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      Doping in Sports 

      Androgenic Anabolic Steroid Abuse and the Cardiovascular System

      Springer Berlin Heidelberg

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          Prognostic accuracy of day versus night ambulatory blood pressure: a cohort study.

          Few studies have formally compared the predictive value of the blood pressure at night over and beyond the daytime value. We investigated the prognostic significance of the ambulatory blood pressure during night and day and of the night-to-day blood pressure ratio. We did 24-h blood pressure monitoring in 7458 people (mean age 56.8 years [SD 13.9]) enrolled in prospective population studies in Denmark, Belgium, Japan, Sweden, Uruguay, and China. We calculated multivariate-adjusted hazard ratios for daytime and night-time blood pressure and the systolic night-to-day ratio, while adjusting for cohort and cardiovascular risk factors. Median follow-up was 9.6 years (5th to 95th percentile 2.5-13.7). Adjusted for daytime blood pressure, night-time blood pressure predicted total (n=983; p or =0.07). Adjusted for the 24-h blood pressure, night-to-day ratio predicted mortality, but not fatal combined with non-fatal events. Antihypertensive drug treatment removed the significant association between cardiovascular events and the daytime blood pressure. Participants with systolic night-to-day ratio value of 1 or more were older, at higher risk of death, and died at an older age than those whose night-to-day ratio was normal (> or =0.80 to <0.90). In contrast to commonly held views, daytime blood pressure adjusted for night-time blood pressure predicts fatal combined with non-fatal cardiovascular events, except in treated patients, in whom antihypertensive drugs might reduce blood pressure during the day, but not at night. The increased mortality in patients with higher night-time than daytime blood pressure probably indicates reverse causality. Our findings support recording the ambulatory blood pressure during the whole day.
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            Coronary artery calcium area by electron-beam computed tomography and coronary atherosclerotic plaque area. A histopathologic correlative study.

            Coronary calcium identified by electron-beam computed tomography (EBCT) correlates poorly with luminal atherosclerotic narrowing, but calcium, an intimate part of coronary plaque, may be more directly related to atheromatous plaque area. Thirty-eight coronary arteries from 13 autopsy hearts were dissected, straightened, and scanned with EBCT in 3-mm contiguous increments. Coronary calcium area was defined as one or more pixels with a density > 130 Hounsfield units (0.18 mm2/pixel). Each artery was divided into corresponding 3-mm segments, representative histological sections were stained, and atherosclerotic plaque area per segment (mm2) was quantified. Coronary artery calcium and coronary artery plaque areas were correlated for the hearts as a whole, for individual coronary arteries, and for individual coronary artery segments. The sums of histological plaque areas versus the sums of calcium areas were highly correlated for each heart and for each coronary artery. However, coronary plaque area was on the order of five times greater than calcium area. Furthermore, minimal diffuse segmental coronary plaque could be present despite the absence of coronary calcium detectable by EBCT. This histopathologic study confirms an intimate relation between whole heart, coronary artery, and segmental coronary atherosclerotic plaque area and EBCT coronary calcium area but suggests that there is a threshold value for plaque area below which coronary calcium is either absent or not detectable by this methodology.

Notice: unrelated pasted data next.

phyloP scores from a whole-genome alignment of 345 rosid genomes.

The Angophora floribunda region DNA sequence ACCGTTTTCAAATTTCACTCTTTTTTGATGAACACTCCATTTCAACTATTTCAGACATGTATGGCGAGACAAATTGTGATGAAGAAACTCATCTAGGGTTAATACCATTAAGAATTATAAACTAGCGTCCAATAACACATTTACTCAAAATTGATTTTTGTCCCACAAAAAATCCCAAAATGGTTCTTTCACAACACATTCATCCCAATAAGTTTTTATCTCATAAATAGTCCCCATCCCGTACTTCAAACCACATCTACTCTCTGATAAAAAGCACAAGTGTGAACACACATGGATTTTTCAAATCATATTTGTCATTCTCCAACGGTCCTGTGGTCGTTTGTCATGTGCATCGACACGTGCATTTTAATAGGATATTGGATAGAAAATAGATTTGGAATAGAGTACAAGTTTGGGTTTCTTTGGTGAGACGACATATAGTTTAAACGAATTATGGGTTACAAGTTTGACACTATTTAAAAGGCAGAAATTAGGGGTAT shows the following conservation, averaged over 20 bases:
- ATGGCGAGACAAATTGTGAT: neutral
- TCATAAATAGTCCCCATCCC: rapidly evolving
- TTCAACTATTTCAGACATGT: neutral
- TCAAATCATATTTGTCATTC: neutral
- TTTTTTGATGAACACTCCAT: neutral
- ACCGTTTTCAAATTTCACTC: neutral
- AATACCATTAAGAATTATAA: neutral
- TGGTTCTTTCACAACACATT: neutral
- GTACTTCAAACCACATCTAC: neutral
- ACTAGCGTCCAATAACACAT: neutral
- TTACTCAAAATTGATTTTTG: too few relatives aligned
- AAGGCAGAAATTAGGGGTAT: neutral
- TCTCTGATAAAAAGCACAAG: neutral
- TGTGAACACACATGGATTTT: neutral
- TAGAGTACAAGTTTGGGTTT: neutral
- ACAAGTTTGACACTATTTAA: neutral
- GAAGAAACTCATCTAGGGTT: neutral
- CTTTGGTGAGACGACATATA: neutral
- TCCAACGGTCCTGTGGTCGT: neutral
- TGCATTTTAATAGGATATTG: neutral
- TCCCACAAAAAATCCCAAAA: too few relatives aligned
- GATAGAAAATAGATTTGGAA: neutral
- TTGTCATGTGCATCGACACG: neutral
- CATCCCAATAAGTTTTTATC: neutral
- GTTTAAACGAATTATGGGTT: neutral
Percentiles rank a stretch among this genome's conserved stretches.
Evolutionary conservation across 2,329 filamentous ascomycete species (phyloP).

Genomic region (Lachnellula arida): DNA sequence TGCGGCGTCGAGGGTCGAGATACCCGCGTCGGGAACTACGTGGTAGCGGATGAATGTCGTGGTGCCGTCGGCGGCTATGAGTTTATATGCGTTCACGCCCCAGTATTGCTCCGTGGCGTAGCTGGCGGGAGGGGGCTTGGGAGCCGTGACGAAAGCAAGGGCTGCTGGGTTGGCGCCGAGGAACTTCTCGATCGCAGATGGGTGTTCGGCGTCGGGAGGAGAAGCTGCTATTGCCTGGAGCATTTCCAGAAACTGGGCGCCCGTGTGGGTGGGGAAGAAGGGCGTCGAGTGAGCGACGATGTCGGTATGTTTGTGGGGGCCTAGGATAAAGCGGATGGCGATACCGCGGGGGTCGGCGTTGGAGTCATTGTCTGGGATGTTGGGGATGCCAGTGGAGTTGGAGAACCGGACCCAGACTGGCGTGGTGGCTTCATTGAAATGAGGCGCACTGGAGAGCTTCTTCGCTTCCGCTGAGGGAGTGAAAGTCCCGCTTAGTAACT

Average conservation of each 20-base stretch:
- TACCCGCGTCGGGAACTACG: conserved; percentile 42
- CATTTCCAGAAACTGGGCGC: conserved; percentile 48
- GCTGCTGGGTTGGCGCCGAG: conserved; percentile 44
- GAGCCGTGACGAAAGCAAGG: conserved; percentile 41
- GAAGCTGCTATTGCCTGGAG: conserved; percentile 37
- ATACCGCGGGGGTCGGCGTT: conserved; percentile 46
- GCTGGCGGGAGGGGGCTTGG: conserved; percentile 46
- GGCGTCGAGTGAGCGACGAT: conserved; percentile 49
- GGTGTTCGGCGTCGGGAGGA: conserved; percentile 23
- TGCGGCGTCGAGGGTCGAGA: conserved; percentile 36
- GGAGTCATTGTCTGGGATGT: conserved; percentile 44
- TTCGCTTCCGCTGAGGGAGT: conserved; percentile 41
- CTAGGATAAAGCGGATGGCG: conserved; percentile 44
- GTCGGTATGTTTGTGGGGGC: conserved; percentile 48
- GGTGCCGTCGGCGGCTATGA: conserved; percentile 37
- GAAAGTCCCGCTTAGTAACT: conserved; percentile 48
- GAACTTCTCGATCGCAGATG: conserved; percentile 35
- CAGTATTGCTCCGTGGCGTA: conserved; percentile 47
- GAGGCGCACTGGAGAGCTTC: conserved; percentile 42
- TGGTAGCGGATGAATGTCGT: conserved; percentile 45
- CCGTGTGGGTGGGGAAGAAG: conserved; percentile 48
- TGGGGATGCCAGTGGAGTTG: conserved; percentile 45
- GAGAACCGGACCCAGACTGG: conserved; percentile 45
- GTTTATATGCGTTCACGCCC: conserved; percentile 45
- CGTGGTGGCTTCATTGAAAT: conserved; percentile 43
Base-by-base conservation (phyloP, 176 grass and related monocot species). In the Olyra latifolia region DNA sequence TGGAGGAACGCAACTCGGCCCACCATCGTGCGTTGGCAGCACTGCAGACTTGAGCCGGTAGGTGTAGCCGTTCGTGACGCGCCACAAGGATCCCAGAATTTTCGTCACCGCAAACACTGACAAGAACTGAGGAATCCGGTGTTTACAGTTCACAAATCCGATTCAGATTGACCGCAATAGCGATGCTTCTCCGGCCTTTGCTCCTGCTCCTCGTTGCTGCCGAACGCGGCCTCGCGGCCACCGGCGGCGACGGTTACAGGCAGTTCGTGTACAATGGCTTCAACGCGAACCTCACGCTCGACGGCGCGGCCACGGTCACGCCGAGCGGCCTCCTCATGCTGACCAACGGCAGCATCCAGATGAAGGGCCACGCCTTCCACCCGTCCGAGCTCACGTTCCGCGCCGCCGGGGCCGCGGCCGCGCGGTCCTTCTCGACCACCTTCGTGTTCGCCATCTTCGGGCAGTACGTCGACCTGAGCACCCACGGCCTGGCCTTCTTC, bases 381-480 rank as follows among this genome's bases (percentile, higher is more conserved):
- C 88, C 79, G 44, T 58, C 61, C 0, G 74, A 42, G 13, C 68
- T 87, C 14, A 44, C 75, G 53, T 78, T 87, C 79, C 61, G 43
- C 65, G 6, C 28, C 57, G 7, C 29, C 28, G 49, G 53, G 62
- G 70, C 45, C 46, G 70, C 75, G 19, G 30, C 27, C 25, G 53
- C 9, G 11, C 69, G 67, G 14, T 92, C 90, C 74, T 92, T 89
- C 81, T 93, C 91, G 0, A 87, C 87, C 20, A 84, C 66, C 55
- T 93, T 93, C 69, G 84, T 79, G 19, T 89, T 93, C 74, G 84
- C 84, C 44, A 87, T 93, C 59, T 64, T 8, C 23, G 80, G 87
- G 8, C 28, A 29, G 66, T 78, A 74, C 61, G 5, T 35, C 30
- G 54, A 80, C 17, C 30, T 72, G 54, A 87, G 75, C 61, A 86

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              Community surveillance of coronary heart disease in the Atherosclerosis Risk in Communities (ARIC) Study: methods and initial two years' experience.

              The community surveillance component of the Atherosclerosis Risk in Communities (ARIC) Study is designed to estimate patterns and trends of coronary heart disease (CHD) incidence, case fatality, and mortality in four U.S. communities. Community surveillance involves ongoing review of death certificates and hospital discharge records to identify CHD events in community residents aged 35-74 years. Interviews with next of kin and questionnaires completed by physicians and medical examiners or coroners were used to collect information on deaths, and review and abstraction of hospital records were used to collect information on possible fatal and nonfatal myocardial infarctions (MIs). Events were classified using standardized criteria. The initial 2-years' experience with case ascertainment and availability of information needed for classification of events is described. Average annual age-adjusted attack rates of definite MI and CHD mortality rates for blacks in two communities and whites in the four communities are presented and compared with rates based on unvalidated hospital discharge data and vital statistics. Age-adjusted rates based on ARIC classification of definite MI were lower than those based on hospital discharge diagnosis code 410 (e.g., 5.60/1000 and 11.50/1000 among Forsyth County white men, respectively). Age-adjusted rates of definite fatal CHD based on ARIC classification were similarly lower than rates based on underlying cause of death code 410; for example, Jackson black men had rates of 2.82/1000 and 4.52/1000 for definite fatal CHD and UCOD 410-414 or 429.2, respectively.

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                September 17 2009
                : 411-457


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